Krazy Kat debuted October 28, 1913, in Hearst’s New York Evening Journal, the year of the Armory show, a landmark exhibition of modernist art co-organized by Herriman’s close friend and fellow Hearst cartoonist, Walt Kuhn. His own work was, in its way, no less avant-garde. Modernists quickly embraced Krazy. At Harvard, T. S. Eliot and e e cummings (who papered his dorm room walls with Krazy strips) were instant fans. Critics Gilbert Seldes, H. L. Mencken, Deems Taylor, and Edmund Wilson (a Herriman pen pal) soon followed.

The ruling class adopted Krazy, too. When Colonel John Jacob Astor IV named his dog Ignatz, Herriman let Ignatz thank him: “That’s just like those millionaires, they glom every thing in sight and reach out for more.” President Wilson was known to enjoy Krazy Kat before his grim cabinet meetings during World War I. Like most people, he never suspected political or social commentary in Krazy and Ignatz. And that’s how Herriman wanted it. After all, he had a secret to keep. “[M]ost people who like that work of mine are people who supply their own ideas,” he said, disavowing any serious commentary.

And his fans did have a lot of ideas. Cummings saw Krazy Kat’s love triangle as a “meteoric burlesk [sic] of democracy.” Later Jack Kerouac, in a list of antecedents to the Beat Generation, would connect “the inky ditties of old cartoons (Krazy Kat with the irrational brick)” to “the glee of America, the honesty of America.” That sort of abstract, archly conceptual talk has long dominated the conversation about Herriman. “In a comic strip of this sort,” Umberto Eco wrote of Krazy Kat in 1985, “the spectator, not seduced by a flood of gags, or by any realistic or caricatural reference, or by any appeal to sex and violence, could discover the possibility of a purely allusive world, a pleasure of a ‘musical’ nature, an interplay of feelings that were not banal.”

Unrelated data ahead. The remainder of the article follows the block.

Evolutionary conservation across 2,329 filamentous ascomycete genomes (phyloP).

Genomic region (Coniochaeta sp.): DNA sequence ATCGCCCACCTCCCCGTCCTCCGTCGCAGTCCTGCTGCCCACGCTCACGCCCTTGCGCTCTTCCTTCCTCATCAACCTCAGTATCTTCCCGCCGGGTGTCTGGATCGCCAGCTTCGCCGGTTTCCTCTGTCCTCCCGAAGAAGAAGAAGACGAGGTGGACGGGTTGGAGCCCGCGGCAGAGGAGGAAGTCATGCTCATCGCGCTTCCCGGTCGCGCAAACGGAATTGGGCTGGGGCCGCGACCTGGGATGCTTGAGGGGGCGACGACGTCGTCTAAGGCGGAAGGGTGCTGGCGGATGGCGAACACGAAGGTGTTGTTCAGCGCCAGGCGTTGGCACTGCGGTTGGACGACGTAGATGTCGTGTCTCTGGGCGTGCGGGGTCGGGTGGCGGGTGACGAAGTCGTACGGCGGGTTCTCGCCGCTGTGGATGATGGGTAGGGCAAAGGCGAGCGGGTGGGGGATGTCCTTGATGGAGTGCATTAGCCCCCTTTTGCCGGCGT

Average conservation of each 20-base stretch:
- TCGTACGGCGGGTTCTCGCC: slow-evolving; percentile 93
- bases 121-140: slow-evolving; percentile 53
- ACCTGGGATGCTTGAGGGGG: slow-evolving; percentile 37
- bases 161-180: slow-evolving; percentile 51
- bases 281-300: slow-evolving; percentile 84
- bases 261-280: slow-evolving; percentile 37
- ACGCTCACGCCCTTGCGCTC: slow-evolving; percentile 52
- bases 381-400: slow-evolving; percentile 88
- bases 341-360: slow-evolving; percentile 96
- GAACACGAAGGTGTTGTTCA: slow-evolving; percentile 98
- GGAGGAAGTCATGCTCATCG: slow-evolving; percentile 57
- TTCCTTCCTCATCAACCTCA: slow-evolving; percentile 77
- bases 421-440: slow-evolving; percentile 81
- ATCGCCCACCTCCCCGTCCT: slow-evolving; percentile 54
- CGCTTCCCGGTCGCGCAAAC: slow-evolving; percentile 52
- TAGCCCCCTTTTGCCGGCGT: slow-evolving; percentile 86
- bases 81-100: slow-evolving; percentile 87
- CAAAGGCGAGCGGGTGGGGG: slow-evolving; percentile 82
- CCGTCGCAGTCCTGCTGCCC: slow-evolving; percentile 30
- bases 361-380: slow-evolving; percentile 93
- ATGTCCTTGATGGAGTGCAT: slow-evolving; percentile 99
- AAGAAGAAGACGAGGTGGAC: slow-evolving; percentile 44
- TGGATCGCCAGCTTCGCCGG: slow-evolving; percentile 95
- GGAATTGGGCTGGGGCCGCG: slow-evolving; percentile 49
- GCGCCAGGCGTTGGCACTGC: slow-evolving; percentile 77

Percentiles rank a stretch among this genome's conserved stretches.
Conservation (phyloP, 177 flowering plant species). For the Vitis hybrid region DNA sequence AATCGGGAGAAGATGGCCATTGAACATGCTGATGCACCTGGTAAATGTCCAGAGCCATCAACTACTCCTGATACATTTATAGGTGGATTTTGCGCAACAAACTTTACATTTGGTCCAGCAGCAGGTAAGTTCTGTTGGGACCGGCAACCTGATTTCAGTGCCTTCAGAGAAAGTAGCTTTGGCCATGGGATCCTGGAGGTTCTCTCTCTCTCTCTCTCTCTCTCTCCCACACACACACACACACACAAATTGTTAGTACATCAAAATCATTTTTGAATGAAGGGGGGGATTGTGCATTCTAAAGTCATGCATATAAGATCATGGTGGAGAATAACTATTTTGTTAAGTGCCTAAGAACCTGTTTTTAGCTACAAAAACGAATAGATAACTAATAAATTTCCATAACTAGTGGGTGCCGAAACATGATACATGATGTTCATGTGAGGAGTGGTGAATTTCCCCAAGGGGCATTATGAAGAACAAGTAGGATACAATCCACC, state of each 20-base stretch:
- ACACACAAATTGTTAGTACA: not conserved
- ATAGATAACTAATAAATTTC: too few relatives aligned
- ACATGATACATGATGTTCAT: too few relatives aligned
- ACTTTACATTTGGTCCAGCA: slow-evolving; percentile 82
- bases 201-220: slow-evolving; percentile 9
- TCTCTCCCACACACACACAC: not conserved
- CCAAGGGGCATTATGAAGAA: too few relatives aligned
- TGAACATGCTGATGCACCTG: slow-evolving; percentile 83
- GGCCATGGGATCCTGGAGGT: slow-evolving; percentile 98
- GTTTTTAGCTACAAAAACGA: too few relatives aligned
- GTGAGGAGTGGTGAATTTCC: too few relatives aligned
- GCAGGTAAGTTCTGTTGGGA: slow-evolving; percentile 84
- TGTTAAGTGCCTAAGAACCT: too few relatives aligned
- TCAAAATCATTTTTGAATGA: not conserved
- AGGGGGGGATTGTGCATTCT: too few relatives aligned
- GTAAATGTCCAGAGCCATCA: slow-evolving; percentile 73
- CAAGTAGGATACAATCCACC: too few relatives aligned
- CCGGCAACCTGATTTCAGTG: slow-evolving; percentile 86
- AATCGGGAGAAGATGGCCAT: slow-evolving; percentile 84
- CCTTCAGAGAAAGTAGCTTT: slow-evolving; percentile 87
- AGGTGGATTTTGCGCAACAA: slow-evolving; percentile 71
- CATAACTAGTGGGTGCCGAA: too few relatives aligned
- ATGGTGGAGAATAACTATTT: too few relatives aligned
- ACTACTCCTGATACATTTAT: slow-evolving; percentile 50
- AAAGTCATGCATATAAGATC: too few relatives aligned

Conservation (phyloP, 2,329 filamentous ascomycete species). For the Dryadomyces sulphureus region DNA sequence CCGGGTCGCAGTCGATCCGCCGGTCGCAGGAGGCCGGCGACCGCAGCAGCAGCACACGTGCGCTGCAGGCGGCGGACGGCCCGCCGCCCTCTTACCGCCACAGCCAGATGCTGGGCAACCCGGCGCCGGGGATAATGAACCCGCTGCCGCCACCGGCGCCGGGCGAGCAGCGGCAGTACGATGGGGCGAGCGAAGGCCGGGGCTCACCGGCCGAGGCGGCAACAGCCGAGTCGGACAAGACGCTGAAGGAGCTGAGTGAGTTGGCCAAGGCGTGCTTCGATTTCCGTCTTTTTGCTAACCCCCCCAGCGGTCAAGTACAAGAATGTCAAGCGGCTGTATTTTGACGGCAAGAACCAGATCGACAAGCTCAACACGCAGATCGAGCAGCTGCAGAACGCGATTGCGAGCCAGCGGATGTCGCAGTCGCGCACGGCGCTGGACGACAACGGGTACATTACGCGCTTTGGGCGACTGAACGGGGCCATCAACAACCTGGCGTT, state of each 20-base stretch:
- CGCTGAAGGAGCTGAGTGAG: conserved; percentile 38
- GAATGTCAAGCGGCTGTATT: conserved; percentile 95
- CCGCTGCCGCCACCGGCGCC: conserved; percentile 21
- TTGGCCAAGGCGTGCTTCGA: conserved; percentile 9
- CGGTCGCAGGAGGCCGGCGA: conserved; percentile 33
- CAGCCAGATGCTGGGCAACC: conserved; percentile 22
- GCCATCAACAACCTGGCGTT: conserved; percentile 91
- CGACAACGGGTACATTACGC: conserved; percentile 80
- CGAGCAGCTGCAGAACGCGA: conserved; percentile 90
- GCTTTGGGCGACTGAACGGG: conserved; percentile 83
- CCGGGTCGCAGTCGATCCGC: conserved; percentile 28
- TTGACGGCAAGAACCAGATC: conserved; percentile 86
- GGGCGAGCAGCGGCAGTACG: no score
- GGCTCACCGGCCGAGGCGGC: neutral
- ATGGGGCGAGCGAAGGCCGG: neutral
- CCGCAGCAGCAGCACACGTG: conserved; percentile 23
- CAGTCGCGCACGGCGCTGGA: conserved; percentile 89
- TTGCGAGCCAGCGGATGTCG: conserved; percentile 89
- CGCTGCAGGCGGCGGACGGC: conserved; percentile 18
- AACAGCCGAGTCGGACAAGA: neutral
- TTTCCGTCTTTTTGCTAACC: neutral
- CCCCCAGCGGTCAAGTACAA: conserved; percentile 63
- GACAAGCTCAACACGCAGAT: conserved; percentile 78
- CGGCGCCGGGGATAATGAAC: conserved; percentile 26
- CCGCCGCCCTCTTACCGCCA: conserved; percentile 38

But now, in the light of Tisserand’s groundbreaking book, Krazy Kat can finally be read as a work by an artist rooted in a specific time and place with a specific point of view of that time and place. What was once a deeply coded conversation about race now appears obvious. “Oy, it’s awful to be lidding a dubbil life — like wot I am,” Krazy once sobbed (November 24, 1919). On February 11, 1917, Joe Stork — a “purveyor of progeny to prince & proletarian” — tells Krazy how he personally delivered all the babies of Coconino County and left Krazy’s litter in a washtub in a haunted house. Naïvely, Krazy celebrates her true origins, and Coconino’s citizens immediately exile her. “Oh, that us aristocrats has gotta breathe the same air,” sniffs Kolin Kelly, the brick maker. “Them bumpkins should be kept down,” says Walter Cephus Austridge. But on Sunday, April 20, 1919, Herriman reveals Krazy’s royal ancestry, tracing her line back to Kleopatra Kat of Egypt. As Kleopatra tells her daughter, “Remember, Krazy my child, you are a ‘kat,’ a kat of Egypt, and so you hold the respect of the world — let no menial transgress.”

Krazy Kat is hardly an autobiographical strip. It’s not Maus. But finally having a biographical context for Herriman’s life adds a new layer of interest to reading him. Within Coconino’s shifting locales, days and nights, and genders, we can now glimpse traces of Herriman’s hidden life. It is “a tale which must never be told,” as Herriman wrote the day of Krazy’s expulsion from Coconino, “but which everyone knows.”

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Ben Schwartz is currently working on a history of American humor set between the two World Wars.